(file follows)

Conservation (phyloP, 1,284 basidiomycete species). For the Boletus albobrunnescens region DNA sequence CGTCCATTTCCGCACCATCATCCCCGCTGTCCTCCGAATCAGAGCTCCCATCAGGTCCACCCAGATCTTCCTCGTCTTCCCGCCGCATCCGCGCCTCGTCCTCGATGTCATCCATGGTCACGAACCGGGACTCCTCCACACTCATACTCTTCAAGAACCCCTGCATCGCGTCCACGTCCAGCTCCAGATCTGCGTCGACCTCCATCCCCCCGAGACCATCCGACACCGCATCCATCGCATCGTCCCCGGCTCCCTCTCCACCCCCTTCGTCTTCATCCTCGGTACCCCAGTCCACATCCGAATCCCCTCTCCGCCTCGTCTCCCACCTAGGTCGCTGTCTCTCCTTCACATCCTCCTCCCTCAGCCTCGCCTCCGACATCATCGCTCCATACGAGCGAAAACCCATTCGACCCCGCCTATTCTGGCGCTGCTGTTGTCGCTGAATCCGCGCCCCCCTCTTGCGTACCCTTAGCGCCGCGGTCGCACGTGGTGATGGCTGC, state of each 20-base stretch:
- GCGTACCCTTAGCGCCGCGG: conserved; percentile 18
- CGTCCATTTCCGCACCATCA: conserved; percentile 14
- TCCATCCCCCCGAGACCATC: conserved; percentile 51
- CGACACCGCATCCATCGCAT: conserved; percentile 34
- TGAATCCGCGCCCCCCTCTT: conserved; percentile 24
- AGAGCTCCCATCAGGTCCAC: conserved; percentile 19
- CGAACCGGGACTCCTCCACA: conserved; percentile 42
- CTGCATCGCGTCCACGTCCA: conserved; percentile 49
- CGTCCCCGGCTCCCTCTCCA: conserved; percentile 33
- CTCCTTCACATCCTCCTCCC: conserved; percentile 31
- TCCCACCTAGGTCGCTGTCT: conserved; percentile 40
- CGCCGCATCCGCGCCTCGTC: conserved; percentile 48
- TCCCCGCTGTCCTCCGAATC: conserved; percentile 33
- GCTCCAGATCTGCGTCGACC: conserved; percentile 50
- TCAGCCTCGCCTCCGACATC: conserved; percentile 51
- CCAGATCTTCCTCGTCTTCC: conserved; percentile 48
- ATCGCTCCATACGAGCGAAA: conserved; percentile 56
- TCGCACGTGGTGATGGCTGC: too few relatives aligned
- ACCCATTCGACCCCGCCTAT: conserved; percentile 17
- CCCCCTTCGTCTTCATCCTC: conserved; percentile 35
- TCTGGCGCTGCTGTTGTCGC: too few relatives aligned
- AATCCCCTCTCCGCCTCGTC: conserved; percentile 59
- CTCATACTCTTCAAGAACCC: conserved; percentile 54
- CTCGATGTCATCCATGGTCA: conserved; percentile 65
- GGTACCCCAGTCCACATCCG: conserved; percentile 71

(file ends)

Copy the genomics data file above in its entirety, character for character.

Conservation (phyloP, 1,284 basidiomycete species). For the Boletus albobrunnescens region DNA sequence CGTCCATTTCCGCACCATCATCCCCGCTGTCCTCCGAATCAGAGCTCCCATCAGGTCCACCCAGATCTTCCTCGTCTTCCCGCCGCATCCGCGCCTCGTCCTCGATGTCATCCATGGTCACGAACCGGGACTCCTCCACACTCATACTCTTCAAGAACCCCTGCATCGCGTCCACGTCCAGCTCCAGATCTGCGTCGACCTCCATCCCCCCGAGACCATCCGACACCGCATCCATCGCATCGTCCCCGGCTCCCTCTCCACCCCCTTCGTCTTCATCCTCGGTACCCCAGTCCACATCCGAATCCCCTCTCCGCCTCGTCTCCCACCTAGGTCGCTGTCTCTCCTTCACATCCTCCTCCCTCAGCCTCGCCTCCGACATCATCGCTCCATACGAGCGAAAACCCATTCGACCCCGCCTATTCTGGCGCTGCTGTTGTCGCTGAATCCGCGCCCCCCTCTTGCGTACCCTTAGCGCCGCGGTCGCACGTGGTGATGGCTGC, state of each 20-base stretch:
- GCGTACCCTTAGCGCCGCGG: conserved; percentile 18
- CGTCCATTTCCGCACCATCA: conserved; percentile 14
- TCCATCCCCCCGAGACCATC: conserved; percentile 51
- CGACACCGCATCCATCGCAT: conserved; percentile 34
- TGAATCCGCGCCCCCCTCTT: conserved; percentile 24
- AGAGCTCCCATCAGGTCCAC: conserved; percentile 19
- CGAACCGGGACTCCTCCACA: conserved; percentile 42
- CTGCATCGCGTCCACGTCCA: conserved; percentile 49
- CGTCCCCGGCTCCCTCTCCA: conserved; percentile 33
- CTCCTTCACATCCTCCTCCC: conserved; percentile 31
- TCCCACCTAGGTCGCTGTCT: conserved; percentile 40
- CGCCGCATCCGCGCCTCGTC: conserved; percentile 48
- TCCCCGCTGTCCTCCGAATC: conserved; percentile 33
- GCTCCAGATCTGCGTCGACC: conserved; percentile 50
- TCAGCCTCGCCTCCGACATC: conserved; percentile 51
- CCAGATCTTCCTCGTCTTCC: conserved; percentile 48
- ATCGCTCCATACGAGCGAAA: conserved; percentile 56
- TCGCACGTGGTGATGGCTGC: too few relatives aligned
- ACCCATTCGACCCCGCCTAT: conserved; percentile 17
- CCCCCTTCGTCTTCATCCTC: conserved; percentile 35
- TCTGGCGCTGCTGTTGTCGC: too few relatives aligned
- AATCCCCTCTCCGCCTCGTC: conserved; percentile 59
- CTCATACTCTTCAAGAACCC: conserved; percentile 54
- CTCGATGTCATCCATGGTCA: conserved; percentile 65
- GGTACCCCAGTCCACATCCG: conserved; percentile 71